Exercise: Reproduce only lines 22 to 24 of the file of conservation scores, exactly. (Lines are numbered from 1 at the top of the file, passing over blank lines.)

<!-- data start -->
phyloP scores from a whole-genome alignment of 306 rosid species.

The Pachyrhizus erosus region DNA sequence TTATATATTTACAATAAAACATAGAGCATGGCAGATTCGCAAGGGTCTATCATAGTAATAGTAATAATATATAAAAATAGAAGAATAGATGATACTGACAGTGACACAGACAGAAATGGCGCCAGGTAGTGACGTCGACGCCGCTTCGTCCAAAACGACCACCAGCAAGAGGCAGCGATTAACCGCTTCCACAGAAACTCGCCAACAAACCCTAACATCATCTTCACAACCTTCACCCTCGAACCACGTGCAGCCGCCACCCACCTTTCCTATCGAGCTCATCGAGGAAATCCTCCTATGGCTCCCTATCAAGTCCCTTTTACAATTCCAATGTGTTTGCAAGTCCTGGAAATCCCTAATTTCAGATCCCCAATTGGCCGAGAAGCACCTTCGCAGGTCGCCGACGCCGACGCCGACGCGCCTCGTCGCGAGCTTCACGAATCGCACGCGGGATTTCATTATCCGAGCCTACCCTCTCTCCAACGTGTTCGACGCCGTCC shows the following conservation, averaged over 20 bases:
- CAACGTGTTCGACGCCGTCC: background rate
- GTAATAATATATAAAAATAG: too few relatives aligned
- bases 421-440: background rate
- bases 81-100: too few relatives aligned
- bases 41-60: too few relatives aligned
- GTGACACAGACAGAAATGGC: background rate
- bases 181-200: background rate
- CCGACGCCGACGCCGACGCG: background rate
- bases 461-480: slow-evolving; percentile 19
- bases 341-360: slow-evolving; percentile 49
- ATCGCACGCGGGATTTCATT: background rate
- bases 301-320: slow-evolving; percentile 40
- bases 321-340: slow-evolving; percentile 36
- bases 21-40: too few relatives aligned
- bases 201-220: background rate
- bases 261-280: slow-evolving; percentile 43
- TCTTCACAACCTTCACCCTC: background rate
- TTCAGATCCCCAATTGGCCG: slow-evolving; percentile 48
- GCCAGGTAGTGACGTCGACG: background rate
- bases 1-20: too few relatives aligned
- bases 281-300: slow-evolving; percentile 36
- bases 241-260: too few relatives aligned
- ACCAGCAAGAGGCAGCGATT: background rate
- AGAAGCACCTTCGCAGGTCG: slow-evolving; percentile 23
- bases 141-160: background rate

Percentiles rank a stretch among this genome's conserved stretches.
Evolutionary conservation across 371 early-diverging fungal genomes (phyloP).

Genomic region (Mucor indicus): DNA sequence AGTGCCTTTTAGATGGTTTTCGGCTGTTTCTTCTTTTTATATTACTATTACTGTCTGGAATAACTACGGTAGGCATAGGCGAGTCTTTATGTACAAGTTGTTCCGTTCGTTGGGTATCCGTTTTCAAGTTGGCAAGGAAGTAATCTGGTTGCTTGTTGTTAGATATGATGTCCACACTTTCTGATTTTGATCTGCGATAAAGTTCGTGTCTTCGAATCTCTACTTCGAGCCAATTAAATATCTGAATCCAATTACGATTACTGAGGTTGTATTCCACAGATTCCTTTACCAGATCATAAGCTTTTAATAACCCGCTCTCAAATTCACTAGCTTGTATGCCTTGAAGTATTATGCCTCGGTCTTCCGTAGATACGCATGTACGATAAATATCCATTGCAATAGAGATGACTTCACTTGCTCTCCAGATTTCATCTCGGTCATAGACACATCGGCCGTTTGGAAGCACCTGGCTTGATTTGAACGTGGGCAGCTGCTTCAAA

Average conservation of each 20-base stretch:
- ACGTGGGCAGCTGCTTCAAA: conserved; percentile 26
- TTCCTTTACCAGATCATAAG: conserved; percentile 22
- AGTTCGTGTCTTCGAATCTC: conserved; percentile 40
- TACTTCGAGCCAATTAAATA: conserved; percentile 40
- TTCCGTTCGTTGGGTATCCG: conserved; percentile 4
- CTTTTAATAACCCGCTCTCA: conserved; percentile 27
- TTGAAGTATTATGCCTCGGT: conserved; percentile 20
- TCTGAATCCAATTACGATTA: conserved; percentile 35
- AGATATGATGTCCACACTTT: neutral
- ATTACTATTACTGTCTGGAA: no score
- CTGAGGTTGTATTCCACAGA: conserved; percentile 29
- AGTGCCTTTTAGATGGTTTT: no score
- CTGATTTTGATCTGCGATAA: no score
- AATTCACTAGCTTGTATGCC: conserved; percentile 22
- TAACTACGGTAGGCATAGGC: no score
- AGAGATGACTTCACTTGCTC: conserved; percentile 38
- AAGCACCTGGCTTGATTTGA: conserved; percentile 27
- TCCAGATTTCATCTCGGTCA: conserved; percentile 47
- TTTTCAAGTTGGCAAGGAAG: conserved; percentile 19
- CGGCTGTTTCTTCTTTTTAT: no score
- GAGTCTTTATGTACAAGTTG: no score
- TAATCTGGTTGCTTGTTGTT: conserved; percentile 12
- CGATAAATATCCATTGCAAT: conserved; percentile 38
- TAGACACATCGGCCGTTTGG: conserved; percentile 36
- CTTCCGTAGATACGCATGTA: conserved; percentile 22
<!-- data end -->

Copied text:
- bases 1-20: too few relatives aligned
- bases 281-300: slow-evolving; percentile 36
- bases 241-260: too few relatives aligned